Hours before her only child was killed, Kim Tran talked on the phone with the man now charged with fatally shooting her son.
Tran had earlier texted Mohammed Awde’s wife — the mother of her 7-year-old granddaughter — asking if it was OK for the girl to stay out past the 8 p.m. time that Tran had earlier that day promised to have the girl back. Unknown to her, Tran explained in her text that her son, Kevin Nguyen, and his daughter had planned a holiday outing to look at lights after Nguyen got off work that Dec. 22 night.
“She said, ‘OK, I’ll let you know in 10 minutes,’ ” Tran said. “After 10 minutes, nothing. Fifteen minutes, nothing. After almost 20 minutes, of course, they’re getting antsy. Kevin said, ‘Ok, well she’s not calling us back so I guess it’s OK. Let’s go.’ ”
Five minutes after the father and daughter left, the girl’s mother finally texted Tran back, informing her that she and her husband still wanted the girl home by 8 p.m.
“I said, Well, let me try to call Kevin and see if he can turn around but he didn’t answer the phone,” Tran said.
Around 7 p.m., Awde, the stepfather, called Tran.
“I spent 20 minutes on the phone with him,” Tran said. “I apologized I don’t know how many times to him that I wasn’t able to keep my word. I even promised him from now on it won’t happen again because I’ll be on top of everything. I just wanted to keep the peace.”
Less than three hours later, her son would be dead, shot in the street after dropping his daughter off at her mother’s home, and Awde would be jailed on suspicion of murder.
Court documents indicate Awde had waited two hours in the garage for Nguyen to bring his stepdaughter home, then confronted Nguyen for not respecting the girl’s curfew. He told police that he shot Nguyen after the man pointed his finger in Awde’s face. making him fear for his life.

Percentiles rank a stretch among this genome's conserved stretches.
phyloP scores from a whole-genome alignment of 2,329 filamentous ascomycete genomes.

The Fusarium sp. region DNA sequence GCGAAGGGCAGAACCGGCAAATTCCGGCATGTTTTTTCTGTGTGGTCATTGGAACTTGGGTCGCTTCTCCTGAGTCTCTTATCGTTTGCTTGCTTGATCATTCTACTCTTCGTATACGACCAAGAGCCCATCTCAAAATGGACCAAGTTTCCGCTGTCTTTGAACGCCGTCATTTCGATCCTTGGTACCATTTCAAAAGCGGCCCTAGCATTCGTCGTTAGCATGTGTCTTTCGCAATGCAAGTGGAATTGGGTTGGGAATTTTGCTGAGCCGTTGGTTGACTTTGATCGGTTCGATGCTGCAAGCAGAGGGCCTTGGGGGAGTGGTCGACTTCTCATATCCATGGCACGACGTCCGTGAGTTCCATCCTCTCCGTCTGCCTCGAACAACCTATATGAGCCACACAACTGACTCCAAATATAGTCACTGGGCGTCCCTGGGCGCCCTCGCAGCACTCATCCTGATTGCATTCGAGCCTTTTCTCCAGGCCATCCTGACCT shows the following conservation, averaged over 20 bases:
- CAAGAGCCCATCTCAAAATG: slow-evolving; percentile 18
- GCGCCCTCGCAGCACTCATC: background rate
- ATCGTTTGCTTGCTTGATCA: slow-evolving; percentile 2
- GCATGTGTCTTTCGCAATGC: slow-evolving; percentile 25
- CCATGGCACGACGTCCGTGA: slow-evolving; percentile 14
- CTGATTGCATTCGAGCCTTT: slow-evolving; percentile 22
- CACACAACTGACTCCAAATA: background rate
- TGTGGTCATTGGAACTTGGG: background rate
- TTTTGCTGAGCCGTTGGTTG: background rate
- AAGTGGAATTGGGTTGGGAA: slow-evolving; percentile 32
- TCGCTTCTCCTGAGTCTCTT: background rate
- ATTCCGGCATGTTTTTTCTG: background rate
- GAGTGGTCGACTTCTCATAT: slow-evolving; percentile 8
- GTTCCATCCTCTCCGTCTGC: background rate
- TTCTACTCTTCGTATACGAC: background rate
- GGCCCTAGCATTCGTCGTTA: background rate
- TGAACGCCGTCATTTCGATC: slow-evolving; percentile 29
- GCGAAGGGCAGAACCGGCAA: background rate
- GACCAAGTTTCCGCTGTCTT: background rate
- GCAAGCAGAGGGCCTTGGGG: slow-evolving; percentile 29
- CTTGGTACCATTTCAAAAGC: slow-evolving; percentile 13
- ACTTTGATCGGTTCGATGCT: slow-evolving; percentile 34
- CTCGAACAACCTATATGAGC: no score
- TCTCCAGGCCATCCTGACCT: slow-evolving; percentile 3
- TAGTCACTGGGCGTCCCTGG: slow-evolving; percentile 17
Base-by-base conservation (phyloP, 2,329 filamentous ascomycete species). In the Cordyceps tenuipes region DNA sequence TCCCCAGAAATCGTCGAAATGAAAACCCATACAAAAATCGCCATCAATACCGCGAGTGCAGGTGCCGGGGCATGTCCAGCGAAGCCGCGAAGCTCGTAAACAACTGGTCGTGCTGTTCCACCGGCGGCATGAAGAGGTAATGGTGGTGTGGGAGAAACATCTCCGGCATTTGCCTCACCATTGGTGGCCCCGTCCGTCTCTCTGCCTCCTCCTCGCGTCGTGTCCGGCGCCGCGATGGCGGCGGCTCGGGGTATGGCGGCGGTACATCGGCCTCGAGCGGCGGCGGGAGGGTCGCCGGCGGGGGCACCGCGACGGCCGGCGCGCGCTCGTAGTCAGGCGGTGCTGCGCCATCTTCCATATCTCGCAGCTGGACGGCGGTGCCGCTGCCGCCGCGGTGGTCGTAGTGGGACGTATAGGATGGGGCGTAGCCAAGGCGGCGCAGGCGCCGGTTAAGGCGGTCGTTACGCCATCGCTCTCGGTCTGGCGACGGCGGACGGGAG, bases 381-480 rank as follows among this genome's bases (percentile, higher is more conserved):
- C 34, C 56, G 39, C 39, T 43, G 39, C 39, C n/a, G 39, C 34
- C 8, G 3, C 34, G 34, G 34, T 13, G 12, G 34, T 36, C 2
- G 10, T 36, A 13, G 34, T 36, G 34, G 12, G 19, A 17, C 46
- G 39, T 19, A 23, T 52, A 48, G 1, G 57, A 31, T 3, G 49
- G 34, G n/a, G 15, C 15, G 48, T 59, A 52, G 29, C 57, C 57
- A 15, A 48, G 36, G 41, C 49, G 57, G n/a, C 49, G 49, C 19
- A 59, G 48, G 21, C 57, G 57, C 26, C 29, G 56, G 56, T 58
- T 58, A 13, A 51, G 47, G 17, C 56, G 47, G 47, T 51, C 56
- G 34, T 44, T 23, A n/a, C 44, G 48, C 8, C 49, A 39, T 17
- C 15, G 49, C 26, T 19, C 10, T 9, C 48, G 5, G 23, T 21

Tran said Awde didn’t seem angry during their telephone conversation and that the two had chatted about his mother’s recent trip to Lebanon, and even made arrangements about when Tran could pick up her granddaughter on Christmas Day.
“It was fine,” Tran said. “That’s why I don‘t understand. I just don‘t understand what happened. I don’t think anyone can have any explanation. It’s just that he wanted to kill someone.”
Awde was released from Tarrant County Jail on Thursday after his defense attorneys successfully petitioned to have his bond lowered from $250,000 to $50,000.
Though the 7-year-old girl has been living with her maternal grandparents since Awde’s release from jail, Child Protective Services has since amended a safety plan prohibiting the 26-year-old murder suspect from having any contact with his stepdaughter.
Tran said her son had an amicable relationship with his ex-girlfriend and had always been free to see his daughter. But since the girl’s mother had married Awde in August, she said Nguyen’s contact with his daughter became more difficult.
Where he once texted the girls’ mother when he wanted to speak to his daughter, now any requests had to be made through Awde, she said.
So concerned by the changes, Tran said, her son was looking forward to graduating pharmacy school in Maine in 2016 so he could seek custody of his daughter.
“He was planning on opening a pharmacy store, provide a good life for her,” Tran said.
Natalie Flores, Nguyen’s girlfriend, and her two children had accompanied Nguyen and his daughter to Dallas.
They were returning home when Nguyen and his mother finally talked and Nguyen learned that his daughter had been wanted back home.
Upon arriving at the home in the 3800 Fox Run Drive in Fort Worth, Nguyen had not even put the car into park when Awde approached on foot, yelling, Flores said.
Flores said Nguyen let his daughter out and she went inside her house. The two men continued to argue outside the car while Flores remained with her children inside the car.
“We heard the shots,” Flores said. “That’s when I got out of the car. I yelled at Mohammed, ‘What did you do?’ All he said to me is, ‘He’s OK. Get back into the car.’”
Flores said she ran to Nguyen, who had slid down her car onto his knees.
“I tried to wake him up. I was like, ‘Babe. Wake up. Wake up.’ I was slapping him a little bit in the face. He wouldn’t move or respond,” Flores said.
Tran said her son had been struck twice, once in the face and once in the chest.
The third shot missed him, traveling through the back driver’s side door of Flores’ car and lodging into the back seat near where her 4-year-old son had been sleeping.
“My son was laying down,” Flores said. “It was like probably three of four inches from where his head was laying at.”